Domestic crude oil production decreased 47,000 barrels daily to 9.348 million barrels per day.

Crude oil imports averaged 8.038 million barrels per day, a daily increase of 0.465 million barrels.

Refineries used 95.1 per cent of capacity, a decrease of 1.0 million barrels from the previous week.

Crude oil inputs to refineries decreased 254,000 barrels daily; there were 16.775 million barrels per day of crude oil run to facilities. Gross inputs, which include blending stocks, fell 178,000 barrels to 17.083 million barrels daily.

Total petroleum product inventories saw a decrease of 1.8 million barrels. Gasoline stocks fell 2.7 million barrels; total stocks are 212.8 million barrels.

Total product demand grew 1.302 million barrels daily to 21.397 million barrels per day.

Demand for gasoline increased 19,000 barrels per day to 9.705 million barrels daily. This puts gasoline demand at its third-highest level of this year and seventh-highest level on record, according to industry analysts.

Distillate fuel oil supply gained 0.6 million barrels. Government data show this is the thirteenth consecutive weekly build in distillate inventories. Stocks are 148.4 million barrels. National demand was reported at 3.895 million barrels per day during the report week. This was a weekly increase of 0.350 million barrels daily.

 

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Propane added 1.1 million barrels to supply. There are 93.9 million barrels in storage. Current demand is estimated at 1.010 million barrels per day, an increase of 152,000 barrels daily from the previous report week.

 

Natural Gas

EIA: Net storage injection is lower than both the five-year average and last year’s builds. The net injection reported for the week ending August 14 was 53 Bcf, down from 65 Bcf the previous week. This compares with the five-year average increase of 54 Bcf for the week and last year’s increase of 86 Bcf. Working gas inventories for the storage week totaled 3,030 Bcf, 488 Bcf (19%) higher than last year at this time and 80 Bcf (3%) higher than the five-year (2010-14) average.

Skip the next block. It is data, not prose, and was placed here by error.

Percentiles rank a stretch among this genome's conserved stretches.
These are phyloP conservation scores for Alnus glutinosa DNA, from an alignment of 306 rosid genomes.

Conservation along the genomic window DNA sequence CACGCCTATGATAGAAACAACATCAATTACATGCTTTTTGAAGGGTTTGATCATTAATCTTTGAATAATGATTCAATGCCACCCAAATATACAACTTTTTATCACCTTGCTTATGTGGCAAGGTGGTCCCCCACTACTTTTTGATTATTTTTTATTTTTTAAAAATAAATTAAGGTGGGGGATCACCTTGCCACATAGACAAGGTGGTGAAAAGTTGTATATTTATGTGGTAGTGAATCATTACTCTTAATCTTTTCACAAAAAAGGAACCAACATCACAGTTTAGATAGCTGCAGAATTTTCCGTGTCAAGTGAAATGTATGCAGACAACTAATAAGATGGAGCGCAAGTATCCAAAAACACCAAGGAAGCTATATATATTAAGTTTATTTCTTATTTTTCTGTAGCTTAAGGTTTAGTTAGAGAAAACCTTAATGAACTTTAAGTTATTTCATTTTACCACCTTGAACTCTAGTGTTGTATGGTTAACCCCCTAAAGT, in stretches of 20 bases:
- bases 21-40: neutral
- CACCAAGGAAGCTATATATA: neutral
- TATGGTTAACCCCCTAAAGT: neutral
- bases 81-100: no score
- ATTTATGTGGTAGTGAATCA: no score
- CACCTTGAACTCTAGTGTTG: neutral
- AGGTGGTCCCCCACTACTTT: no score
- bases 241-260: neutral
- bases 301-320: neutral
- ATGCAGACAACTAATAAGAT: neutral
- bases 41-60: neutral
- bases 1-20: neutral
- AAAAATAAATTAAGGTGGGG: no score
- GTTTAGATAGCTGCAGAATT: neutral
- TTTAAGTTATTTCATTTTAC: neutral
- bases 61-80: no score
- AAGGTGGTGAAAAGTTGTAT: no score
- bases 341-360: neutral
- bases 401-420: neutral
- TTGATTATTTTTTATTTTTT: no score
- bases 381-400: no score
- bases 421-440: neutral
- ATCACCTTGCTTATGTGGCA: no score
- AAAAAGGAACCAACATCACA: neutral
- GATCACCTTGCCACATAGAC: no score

From the week ending April 3 (the beginning of the injection season) through the week ending August 14, net storage injections totaled 1,569 Bcf, or 140 Bcf less than the 1,709 Bcf injected during the same 20 weeks in 2014. During these weeks for the years 2010-14, net injections into storage averaged 1,299 Bcf.

Both consumption and supply rose during the report week.

The spot natural gas futures price has traded in a forty cent range since May, 2015. Support is now found around $2.60. Elliott Wave technicians now think that any rally is corrective and should be sold. A downside objective is at $2.3895 according to this analysis.

 

Futures trading involves significant risk and is not suitable for everyone. Transactions in securities futures, commodity and index futures and options on future markets carry a high degree of risk. The amount of initial margin is small relative to the value of the futures contract, meaning that transactions are heavily “leveraged”. A relatively small market movement will have a proportionately larger impact on the funds you have deposited or will have to deposit: this may work against you as well as for you. You may sustain a total loss of initial margin funds and any additional funds deposited with the clearing firm to maintain your position. If the market moves against your position or margin levels are increased, you may be called upon to pay substantial additional funds on short notice to maintain your position. If you fail to comply with a request for additional funds within the time prescribed, your position may be liquidated at a loss and you will be liable for any resulting deficit. Past performance may not be indicative of future results. This is not an offer to invest in any investment program.Vol. PH 04 NO. 33